I have a package.json that looks similar to this:

"scripts": {
    "dev": "cross-env BABEL_ENV=client webpack --config webpack/client.development.js && yarn dev:stub-server | cross-env BABEL_ENV=server babel-node src/server/server.js",
    "dev:stub-server": "./node_modules/.bin/robohydra ./stubs/robohydra-config.json -p 3100"

I added some logic in the code to change the way the dev:stub-server is configured depending on a command line argument. So, whenever I run the following I get what I expect:

yarn dev:stub-server --results=4
$ ./node_modules/.bin/robohydra ./stubs/robohydra-config.json -p 3100 -- --results=4

As you can see, the options are forwarded to the underlying script and everything works as expected.

My problem is that I cannot have the --results propagated from the yarn dev command to dev:stub-server in the correct position. The parent script runs dev:stub-server but the argument is forwarded to the underlying script at the end as follows:

yarn dev --results=2
$ cross-env BABEL_ENV=client webpack --config webpack/client.development.js && yarn dev:stub-server | cross-env BABEL_ENV=server babel-node src/server/server.js --results=2

Is there a way to make the above work as follows instead?

yarn dev --results=2
$ cross-env BABEL_ENV=client webpack --config webpack/client.development.js && yarn dev:stub-server --results=2 | cross-env BABEL_ENV=server babel-node src/server/server.js

Thanks in advance!


12 Answers 12


On mac I am using:

"scripts": {
  "benchmark": "sh -c 'ng run ${0}:benchmark'",

Which I then call yarn benchmark editor where editor is my parameter.

  • 4
    This will fail on windows, of course, unless you can tell everyone using your package that they need to install bash (either via cygwin or git for windows). I don't think this is reasonable for open source, but I use it all over the place for my closed-source project.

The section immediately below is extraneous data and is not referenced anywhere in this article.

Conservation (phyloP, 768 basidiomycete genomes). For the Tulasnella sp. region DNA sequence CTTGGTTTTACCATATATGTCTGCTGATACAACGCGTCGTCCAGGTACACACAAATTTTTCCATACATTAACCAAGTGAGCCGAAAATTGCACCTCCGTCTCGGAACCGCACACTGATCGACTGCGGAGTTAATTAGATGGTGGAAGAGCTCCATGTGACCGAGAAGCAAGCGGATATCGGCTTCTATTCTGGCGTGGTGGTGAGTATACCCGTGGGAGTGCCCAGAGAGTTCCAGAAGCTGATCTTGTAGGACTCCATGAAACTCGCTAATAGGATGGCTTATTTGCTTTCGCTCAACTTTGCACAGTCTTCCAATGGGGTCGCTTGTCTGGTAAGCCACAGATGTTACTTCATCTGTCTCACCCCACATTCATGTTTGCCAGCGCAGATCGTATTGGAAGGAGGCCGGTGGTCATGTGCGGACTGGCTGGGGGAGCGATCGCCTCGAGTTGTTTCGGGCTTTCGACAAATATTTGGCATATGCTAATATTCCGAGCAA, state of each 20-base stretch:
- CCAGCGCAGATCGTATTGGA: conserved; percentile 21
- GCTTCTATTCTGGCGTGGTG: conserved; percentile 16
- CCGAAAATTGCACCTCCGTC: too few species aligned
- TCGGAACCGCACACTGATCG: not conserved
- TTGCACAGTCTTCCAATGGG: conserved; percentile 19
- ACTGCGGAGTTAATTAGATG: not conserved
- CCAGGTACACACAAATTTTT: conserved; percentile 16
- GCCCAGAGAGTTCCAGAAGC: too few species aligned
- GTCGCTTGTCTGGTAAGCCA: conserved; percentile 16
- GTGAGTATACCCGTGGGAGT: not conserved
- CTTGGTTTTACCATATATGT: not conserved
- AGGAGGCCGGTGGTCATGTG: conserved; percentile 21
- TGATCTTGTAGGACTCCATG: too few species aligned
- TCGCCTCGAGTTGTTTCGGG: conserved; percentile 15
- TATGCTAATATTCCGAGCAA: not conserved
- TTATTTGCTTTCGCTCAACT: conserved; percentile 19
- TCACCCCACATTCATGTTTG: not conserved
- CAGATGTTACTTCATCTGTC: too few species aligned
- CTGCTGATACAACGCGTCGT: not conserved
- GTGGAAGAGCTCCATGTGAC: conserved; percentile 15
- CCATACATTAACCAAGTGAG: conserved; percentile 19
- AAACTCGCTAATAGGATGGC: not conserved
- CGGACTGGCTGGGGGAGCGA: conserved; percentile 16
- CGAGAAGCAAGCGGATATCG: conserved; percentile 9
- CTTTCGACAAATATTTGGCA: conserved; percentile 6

– mrm
    Apr 6, 2019 at 19:59
  • Hi, this is awesome, but can I pass the argument to somewhere inside executed script? I need something like yarn semistandard --fix $(git diff --name-only HEAD HEAD~${0}) Sep 17, 2020 at 3:10
  • Holy crap this saved me - thank you SO MUCH! Do you know why it starts at 0 not 1 though? Oct 6, 2021 at 15:04
  • 1
    So is there a way to do this on Windows without bash?
    – marvc1
    May 3, 2022 at 12:22
  • With this, the default value will be "sh". Any ideas to override the default value if nothing is provided?
    – kitta
    Mar 17 at 18:09

Yarn's run only supports appending your args to the end of the command chain, and at least as of date 2018-06-14, there isn't a way to override that.

When I've needed this in the past, I've cooked up my own dev.js script that was called by my package.json, and pulled args out environment variables.


A straightforward way to achieve this is to write an inline Bash function using parameter expansion with $@:

"scripts": {
    "dev": "wrap () { node index.js \"$@\" | cat; }; wrap"

Calling the above with yarn dev foo bar will run node index.js foo bar and then pipe the result into cat as a demo.
You can tack on commands both to the start and the end, simply keep in mind that semis are required here.

For anything more involved you'll probably want a standalone script.

  • 1
    @Etheryte I'm missing something very basic here. On Windows, I'm running similar inline bash function in git bash, but getting wrap is not recognized as an internal or external command.... Any idea what could cause that? Jan 31, 2022 at 15:17
  • 1
    For anyone encountering the same issue as a YARN user. Yarn by default uses bin\sh, in which this particular inline Bash function cannot be run. You need to set Yarn to use bin\bash by executing this yarn config set script-shell bin\bash Feb 1, 2022 at 13:04
  • For those who use this solution, "wrap () { node index.js $* | cat; }; wrap" try this if it doesn't work without any parameters
    – shapeless
    Mar 28, 2022 at 6:47
  • I would recommend using "$@" instead of "$*" or $*, since it'll work properly with multiple parameters, no parameters, and parameters that contain whitespace (the other variants mess some or all of these up). Jun 7 at 21:45
  • @GordonDavisson Thanks a lot for the heads up, I was not aware of the difference. I've updated the answer. For anyone else wanting to read up more about it, see this question for more details.